Domain Sales

Could a Confusing Credit Card Charge Lead to a $10,000 Sale?

Yesterday afternoon, someone emailed me to ask about a credit card charge that came from a merchant with the 2 keywords that make up one of my .com domain names. He thought my company, vis a vis this domain name, had charged his credit card. I told him that he had the wrong business and thought nothing more of it because this happens on occasion. People usually realize their mistake when I show them that the domain name is not being used as a commercial website and they go off to figure out who charged their credit card.

The domain name that matches the merchant name forwards to a landing page, where it is listed with a buy it now price of $8,999. The domain name is also listed for sale on Afternic for just shy of $10,000.

Offers Show Value but Not THE Value


The top few domain names I own have always received the most number of purchase inquiries and offers. The vast majority of inquiries and offers are from unqualified buyers – people who do not have the budget to afford to pay what they are worth or people who do not have the vision to spend what it takes to buy the domain names. The number of offers a domain name receives shows that the domain name is valuable, but the offers are not typically reflective of the actual value of the asset.

Shoot Your Shot


Marcus Lemonis is the CEO of Camping World and the star of “The Profit” television show on CNBC. On the show (and in real life) Marcus invests in many different businesses. In 2014, Marcus invested in a company called Key West Lime Pie Co., which uses the brand match (but clunky) domain name for its website.

Peter Askew is a domain investor, web developer, and small business developer. These days, Peter is probably most well known for owning, which I wrote about several times. Peter also operates and, among others.

“Total this month $0”


I regularly log in to my account to add domain names to my portfolio, check on the status of a transaction, to update pricing, or to respond to a purchase offer. As each month ends and a new month begins, the monthly revenue number changes from the prior month to a big fat $0. The total revenue figure is listed above this, and last month’s revenue is listed below, but the $0 always screams out to me. and Acquired by Chain Capital Holdings Ltd.


It looks like a company called Chain Capital Holdings Ltd has acquired both the and domain names. Both of these domain names are now registered at Gandi. Although a great deal of the Whois information is “REDACTED FOR PRIVACY,” the registrant organization is listed as Chain Capital Holdings Ltd for both of these domain names with a registrant country of “KN,” which stands for Saint Kitts and Nevis.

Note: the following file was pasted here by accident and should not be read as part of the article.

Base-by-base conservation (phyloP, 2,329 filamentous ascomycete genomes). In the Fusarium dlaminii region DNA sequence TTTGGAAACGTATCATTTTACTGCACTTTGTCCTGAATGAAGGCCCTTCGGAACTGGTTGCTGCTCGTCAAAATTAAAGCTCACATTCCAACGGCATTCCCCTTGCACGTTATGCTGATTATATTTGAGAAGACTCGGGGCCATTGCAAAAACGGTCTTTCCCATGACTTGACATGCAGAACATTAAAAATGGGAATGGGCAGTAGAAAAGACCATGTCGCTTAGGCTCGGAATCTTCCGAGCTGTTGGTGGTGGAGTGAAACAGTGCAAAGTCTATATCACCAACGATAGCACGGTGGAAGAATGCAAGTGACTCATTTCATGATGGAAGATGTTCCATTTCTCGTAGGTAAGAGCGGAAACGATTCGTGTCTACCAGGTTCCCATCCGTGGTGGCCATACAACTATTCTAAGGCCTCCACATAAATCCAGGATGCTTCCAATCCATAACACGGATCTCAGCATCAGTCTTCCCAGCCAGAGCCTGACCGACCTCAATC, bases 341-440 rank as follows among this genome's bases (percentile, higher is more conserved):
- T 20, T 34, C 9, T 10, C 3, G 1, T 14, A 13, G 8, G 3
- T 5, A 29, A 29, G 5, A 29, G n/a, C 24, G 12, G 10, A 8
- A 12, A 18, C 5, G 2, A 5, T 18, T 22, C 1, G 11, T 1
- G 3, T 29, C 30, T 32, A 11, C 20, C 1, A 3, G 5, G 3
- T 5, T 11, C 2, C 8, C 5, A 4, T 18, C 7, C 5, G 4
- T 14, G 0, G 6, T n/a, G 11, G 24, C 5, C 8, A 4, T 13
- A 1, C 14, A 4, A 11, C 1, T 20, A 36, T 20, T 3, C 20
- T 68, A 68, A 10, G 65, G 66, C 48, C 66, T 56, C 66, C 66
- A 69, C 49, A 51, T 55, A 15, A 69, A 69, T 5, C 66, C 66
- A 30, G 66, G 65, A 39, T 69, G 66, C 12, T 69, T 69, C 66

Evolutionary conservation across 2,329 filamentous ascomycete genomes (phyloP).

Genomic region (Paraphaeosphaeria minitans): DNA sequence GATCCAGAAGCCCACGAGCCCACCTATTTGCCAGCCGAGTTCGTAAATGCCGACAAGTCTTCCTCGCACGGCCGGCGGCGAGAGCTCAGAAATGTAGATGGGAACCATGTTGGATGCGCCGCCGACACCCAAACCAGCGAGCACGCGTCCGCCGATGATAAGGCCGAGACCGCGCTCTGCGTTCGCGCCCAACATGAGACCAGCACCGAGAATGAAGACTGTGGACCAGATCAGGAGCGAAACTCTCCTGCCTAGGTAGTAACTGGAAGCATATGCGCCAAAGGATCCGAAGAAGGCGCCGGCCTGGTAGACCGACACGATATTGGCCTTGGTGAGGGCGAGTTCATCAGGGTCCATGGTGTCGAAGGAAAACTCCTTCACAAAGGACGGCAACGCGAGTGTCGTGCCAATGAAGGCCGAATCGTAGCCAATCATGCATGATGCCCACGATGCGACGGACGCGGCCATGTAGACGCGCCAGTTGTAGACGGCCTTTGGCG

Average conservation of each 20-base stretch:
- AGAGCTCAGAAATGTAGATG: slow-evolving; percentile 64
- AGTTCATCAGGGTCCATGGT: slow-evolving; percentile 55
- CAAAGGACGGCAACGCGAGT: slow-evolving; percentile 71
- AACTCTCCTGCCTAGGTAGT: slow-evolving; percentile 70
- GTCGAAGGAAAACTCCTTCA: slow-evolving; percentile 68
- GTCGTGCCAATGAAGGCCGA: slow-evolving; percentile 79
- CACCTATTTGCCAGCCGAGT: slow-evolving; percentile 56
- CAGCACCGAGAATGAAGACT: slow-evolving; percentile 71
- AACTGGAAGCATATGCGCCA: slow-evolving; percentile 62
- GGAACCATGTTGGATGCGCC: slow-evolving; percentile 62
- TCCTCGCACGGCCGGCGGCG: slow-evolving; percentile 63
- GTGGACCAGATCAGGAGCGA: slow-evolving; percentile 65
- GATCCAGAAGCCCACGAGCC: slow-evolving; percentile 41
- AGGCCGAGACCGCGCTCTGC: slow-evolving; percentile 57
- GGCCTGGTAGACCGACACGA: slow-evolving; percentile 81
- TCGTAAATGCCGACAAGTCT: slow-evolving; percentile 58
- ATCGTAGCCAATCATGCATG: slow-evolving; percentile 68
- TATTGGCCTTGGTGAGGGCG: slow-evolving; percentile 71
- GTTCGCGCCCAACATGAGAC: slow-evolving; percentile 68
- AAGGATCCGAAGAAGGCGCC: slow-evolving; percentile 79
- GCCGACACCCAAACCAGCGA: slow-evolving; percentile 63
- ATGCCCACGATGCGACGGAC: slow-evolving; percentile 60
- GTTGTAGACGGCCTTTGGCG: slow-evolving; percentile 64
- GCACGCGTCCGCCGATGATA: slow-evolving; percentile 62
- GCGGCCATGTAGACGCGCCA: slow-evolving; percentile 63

I believe was acquired by domain investor Andy Booth in early 2020. From what I understand, he sold a few months ago to an investor in China. I asked, but Andy declined to disclose details about the sale price. Yue Dai, a well-known domain investor in China posted a speculative comment about on LinkedIn yesterday. now appears to be a developed website, but I do not see a whole lot of information about the website or business that acquired It is very likely that the investor who bought the asset from Andy re-sold the domain name to the current registrant. According to its About page, “Chain unlocks billions of dollars in digital assets from other blockchains onto Ethereum to build decentralized applications.”

Sell a Domain Name with a “Cyber Monday” Deal


Today is known as “Cyber Monday,” when there are supposedly lots of great deals to be had at online retailers. Many people wait until Cyber Monday to make a purchase knowing there will be special deals and lower prices offered by retail stores. Domain investors looking to book sales might think about using this to their advantage.

If there are any deals that have not been reached yet, or if there are domain name negotiations that ended unsuccessfully, domain investors might consider reaching back out to the prospective buyer to offer a “Cyber Monday special deal.” People may not only be in a buying mood, but companies might have additional funds in their budgets that they want to spend before the end of the year.

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